Judgers and Perceivers differ significantly in how they make decisions and approach their lives. Where Judgers prefer structure and routine, Perceivers thrive on spontaneity and possibilities. These differences in style can cause clashes in the workplace. Office politics often gets a bad rap for amounting to nothing more than a collection of cut-throat behaviors, whereby some people try to advance themselves at the expense of others. It needn't be that way, however. Office politics can be conceived as a system in which people work together to accomplish goals, and understanding personality typology as it applies to Judgers and Perceivers constitutes a great start.
When it comes to communication, it's easy for misunderstandings to arise between Judgers and Perceivers. Judgers tend to like clear, unambiguous statements on which they can act. Perceivers, on the other hand, have a higher comfort level with ambiguity. When a Judger tells a Perceiver how he or she would like a task to be performed, the Perceiver might think the Judger is being bossy or even arrogant. The reverse, too, can be true. When a Perceiver conveys a task to a Judger, the Judger might grow frustrated with what he or she hears as uncertainty and a lack of clear parameters.
Office politics – in the negative sense – rears its head when either the Judger or the Perceiver complains to a supervisor or to co-workers about what he or she perceives as the other person's faults. For office politics to work for the betterment of the office as a whole, Judgers and Perceivers must strive to understand each other's diverse communication styles and not assume the worst based on their differences. For example, a Judger, when relating a task to a Perceiver, could try leaving an open-ended element that conveys trust in the Perceiver's ability to perform the task. Likewise, a Perceiver, when relating a task to a Judger, could make an effort to be as clear, concise and direct as possible.
An essential element of a productive office is teamwork, but teamwork can't be accomplished unless people try to see the best in one another in order to work together. Judgers often see Perceivers as disorganized, and Perceivers often see Judgers as inflexible. Both of these are seen as negative qualities, but when Judgers frame “disorganized” as “accommodating” and Perceivers frame “inflexible” as “decisive”, each personality type is more likely to appreciate qualities that complement their own, and teamwork is enhanced all the way around.
By learning to cooperate with one another, Judgers and Perceivers contribute to team spirit. For example, a Judger might become impatient with a Perceiver for his or her fondness for stopping to smell the proverbial roses on the way to closing a project. If the Judger looks instead at how the Perceiver's openness to new possibilities might ultimately lend strength to the project once it's completed, then he or she will be more likely to view the differences as a means of cooperation, not conflict. Likewise, a Perceiver who dislikes deadlines can learn from the discipline of a Judger who is able to filter out distractions when they compromise his or her effectiveness.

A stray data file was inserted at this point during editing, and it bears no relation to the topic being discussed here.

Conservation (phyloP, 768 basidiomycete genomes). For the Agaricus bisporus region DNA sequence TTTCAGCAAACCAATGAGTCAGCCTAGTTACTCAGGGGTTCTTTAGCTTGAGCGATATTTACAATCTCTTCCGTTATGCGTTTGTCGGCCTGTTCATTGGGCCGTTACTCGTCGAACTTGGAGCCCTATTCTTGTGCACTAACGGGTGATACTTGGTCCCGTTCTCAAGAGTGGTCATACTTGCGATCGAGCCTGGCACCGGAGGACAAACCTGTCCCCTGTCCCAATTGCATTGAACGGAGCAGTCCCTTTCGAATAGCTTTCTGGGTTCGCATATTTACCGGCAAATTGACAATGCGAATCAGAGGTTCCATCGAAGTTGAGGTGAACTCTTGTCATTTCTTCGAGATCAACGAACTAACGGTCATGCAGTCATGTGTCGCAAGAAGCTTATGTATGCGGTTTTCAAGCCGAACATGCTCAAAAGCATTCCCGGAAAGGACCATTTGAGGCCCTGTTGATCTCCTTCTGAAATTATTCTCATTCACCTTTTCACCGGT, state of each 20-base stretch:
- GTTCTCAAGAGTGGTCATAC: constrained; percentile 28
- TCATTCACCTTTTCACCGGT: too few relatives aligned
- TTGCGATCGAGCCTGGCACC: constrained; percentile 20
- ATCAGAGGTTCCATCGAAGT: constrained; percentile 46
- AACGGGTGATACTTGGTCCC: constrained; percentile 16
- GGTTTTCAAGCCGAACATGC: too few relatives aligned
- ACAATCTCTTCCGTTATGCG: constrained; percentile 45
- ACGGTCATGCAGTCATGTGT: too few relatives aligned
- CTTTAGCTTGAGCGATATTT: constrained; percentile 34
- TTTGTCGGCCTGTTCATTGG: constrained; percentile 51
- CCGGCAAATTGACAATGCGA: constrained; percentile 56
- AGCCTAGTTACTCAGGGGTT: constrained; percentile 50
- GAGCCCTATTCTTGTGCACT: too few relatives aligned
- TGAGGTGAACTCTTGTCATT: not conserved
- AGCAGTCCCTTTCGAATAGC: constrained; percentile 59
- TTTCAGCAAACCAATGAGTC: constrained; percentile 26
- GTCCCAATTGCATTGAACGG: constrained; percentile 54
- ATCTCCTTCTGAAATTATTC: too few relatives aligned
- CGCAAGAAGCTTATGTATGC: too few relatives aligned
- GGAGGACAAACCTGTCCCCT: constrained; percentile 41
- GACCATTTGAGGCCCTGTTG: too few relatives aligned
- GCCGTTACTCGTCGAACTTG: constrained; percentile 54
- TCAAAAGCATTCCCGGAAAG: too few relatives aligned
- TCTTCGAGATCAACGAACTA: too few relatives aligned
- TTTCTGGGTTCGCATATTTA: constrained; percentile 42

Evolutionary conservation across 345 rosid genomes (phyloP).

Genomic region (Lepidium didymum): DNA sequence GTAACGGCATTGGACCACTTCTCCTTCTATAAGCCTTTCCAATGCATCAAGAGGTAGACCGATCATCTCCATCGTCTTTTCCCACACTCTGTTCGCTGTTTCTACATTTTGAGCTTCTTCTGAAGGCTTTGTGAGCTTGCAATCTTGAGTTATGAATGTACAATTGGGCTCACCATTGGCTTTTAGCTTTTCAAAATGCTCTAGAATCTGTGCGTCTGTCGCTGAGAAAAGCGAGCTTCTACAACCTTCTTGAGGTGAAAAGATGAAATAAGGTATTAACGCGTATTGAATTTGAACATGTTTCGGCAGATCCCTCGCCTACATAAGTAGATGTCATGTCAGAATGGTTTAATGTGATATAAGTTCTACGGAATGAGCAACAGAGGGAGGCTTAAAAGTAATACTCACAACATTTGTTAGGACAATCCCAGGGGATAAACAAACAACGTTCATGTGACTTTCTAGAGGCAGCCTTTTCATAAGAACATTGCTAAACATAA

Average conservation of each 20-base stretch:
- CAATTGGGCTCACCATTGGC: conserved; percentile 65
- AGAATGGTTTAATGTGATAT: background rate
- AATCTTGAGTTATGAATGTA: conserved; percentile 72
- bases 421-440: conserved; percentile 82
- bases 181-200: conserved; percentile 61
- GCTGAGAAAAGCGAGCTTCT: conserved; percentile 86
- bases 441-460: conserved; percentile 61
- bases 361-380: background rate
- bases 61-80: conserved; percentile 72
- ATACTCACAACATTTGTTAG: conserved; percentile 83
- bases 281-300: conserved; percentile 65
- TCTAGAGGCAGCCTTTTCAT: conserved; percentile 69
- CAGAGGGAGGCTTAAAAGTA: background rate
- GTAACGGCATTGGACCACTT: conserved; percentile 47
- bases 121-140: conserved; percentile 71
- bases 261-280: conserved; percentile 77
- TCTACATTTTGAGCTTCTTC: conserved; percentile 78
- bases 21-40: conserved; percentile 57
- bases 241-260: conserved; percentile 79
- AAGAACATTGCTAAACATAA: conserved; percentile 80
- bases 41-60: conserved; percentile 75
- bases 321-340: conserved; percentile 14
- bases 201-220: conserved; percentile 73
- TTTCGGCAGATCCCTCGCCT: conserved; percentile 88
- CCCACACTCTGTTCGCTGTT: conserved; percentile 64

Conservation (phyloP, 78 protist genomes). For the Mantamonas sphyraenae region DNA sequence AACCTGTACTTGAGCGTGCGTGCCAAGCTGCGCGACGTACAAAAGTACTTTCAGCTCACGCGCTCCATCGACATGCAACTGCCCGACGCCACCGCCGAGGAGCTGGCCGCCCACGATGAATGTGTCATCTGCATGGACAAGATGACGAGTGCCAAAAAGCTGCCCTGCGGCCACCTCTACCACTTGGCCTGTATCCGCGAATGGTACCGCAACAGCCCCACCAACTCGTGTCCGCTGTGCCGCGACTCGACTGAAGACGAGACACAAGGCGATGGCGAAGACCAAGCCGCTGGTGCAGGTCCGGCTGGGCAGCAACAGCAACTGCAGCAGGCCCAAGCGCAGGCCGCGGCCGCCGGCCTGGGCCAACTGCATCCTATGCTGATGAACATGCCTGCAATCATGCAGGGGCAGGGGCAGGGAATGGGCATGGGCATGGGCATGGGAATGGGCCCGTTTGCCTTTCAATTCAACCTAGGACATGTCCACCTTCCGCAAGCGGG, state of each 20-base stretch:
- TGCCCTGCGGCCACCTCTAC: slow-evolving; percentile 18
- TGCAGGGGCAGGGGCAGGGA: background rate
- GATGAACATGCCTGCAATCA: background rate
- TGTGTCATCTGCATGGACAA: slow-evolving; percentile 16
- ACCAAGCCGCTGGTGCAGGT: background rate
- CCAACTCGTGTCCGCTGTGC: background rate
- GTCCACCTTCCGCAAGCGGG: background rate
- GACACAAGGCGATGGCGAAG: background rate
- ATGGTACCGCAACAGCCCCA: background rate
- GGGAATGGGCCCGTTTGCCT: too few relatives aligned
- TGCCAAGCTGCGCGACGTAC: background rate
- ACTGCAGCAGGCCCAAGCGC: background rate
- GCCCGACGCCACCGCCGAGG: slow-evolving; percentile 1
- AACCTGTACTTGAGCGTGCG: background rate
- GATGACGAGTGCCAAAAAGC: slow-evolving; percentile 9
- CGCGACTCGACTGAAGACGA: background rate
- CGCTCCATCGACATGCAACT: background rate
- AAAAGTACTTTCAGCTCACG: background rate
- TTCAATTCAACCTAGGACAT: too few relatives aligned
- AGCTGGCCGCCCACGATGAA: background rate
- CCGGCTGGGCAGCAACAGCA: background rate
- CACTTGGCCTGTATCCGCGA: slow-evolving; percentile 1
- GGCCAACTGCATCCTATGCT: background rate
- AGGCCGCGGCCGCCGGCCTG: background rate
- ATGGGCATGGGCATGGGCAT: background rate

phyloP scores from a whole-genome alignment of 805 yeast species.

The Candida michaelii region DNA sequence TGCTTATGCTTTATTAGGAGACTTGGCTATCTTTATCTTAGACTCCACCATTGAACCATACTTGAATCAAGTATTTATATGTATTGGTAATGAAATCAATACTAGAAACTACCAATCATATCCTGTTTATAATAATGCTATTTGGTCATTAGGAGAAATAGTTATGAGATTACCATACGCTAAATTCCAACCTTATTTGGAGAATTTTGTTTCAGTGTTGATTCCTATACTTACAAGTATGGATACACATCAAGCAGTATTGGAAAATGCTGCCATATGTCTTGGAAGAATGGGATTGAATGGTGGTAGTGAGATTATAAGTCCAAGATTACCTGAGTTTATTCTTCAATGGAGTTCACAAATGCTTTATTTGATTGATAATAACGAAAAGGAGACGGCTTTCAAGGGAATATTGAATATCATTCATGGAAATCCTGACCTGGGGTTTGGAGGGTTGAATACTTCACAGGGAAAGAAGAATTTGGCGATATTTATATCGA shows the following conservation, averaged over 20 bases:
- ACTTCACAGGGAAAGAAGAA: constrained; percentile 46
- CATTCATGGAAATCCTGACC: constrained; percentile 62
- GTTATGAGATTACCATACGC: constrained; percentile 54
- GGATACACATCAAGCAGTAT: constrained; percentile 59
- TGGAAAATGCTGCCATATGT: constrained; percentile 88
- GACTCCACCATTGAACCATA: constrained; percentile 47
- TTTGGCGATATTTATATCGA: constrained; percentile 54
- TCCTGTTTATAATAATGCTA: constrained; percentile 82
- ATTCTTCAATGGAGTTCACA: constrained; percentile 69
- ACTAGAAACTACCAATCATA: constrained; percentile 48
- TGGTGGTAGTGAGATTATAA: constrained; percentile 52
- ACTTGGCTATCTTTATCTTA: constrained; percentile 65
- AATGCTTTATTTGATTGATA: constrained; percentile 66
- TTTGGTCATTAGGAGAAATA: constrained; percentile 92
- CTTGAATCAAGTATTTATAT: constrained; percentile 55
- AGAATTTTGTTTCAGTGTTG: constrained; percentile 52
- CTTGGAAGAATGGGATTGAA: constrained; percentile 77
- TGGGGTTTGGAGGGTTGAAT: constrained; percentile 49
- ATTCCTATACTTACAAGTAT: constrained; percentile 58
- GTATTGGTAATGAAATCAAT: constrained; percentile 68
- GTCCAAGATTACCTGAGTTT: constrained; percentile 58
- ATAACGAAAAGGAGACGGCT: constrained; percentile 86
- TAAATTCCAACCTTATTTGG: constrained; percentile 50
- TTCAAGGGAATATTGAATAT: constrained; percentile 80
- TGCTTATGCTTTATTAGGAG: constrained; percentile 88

On both sides, empathy, not judgment, is needed in resolving disputes. If the best face of office politics – cooperation – is to be brought out, then both Judgers and Perceivers must strive to see matters from each other's point of view. When the two personality types make an effort to understand one another without making negative judgments, they can trade perspectives and imagine how each might feel in the other's situation. In that way, they can work to minimize behaviors and reactions that annoy one another.
Here's a case in point: Judgers dislike being distracted in their work. Often, they'll go for a focused sprint to the finish line. Perceivers, on the other hand, are apt to wander off the path in order to explore unexpected avenues. Judgers should be patient with Perceivers when they want to take a side road, and Perceivers should be considerate of Judgers when they're highly focused on their work and don't wish to be interrupted.
Judging and Perceiving are preferences; they aren't absolutes. For a Judger, orderliness and structure are preferences, but Judgers are capable of flexibility when necessary. In a similar way, Perceivers prefer latitude, but they can deal with deadlines when necessary. Judgers and Perceivers can complement one another, maximizing structure and spontaneity, both of which are essential to a productive office environment.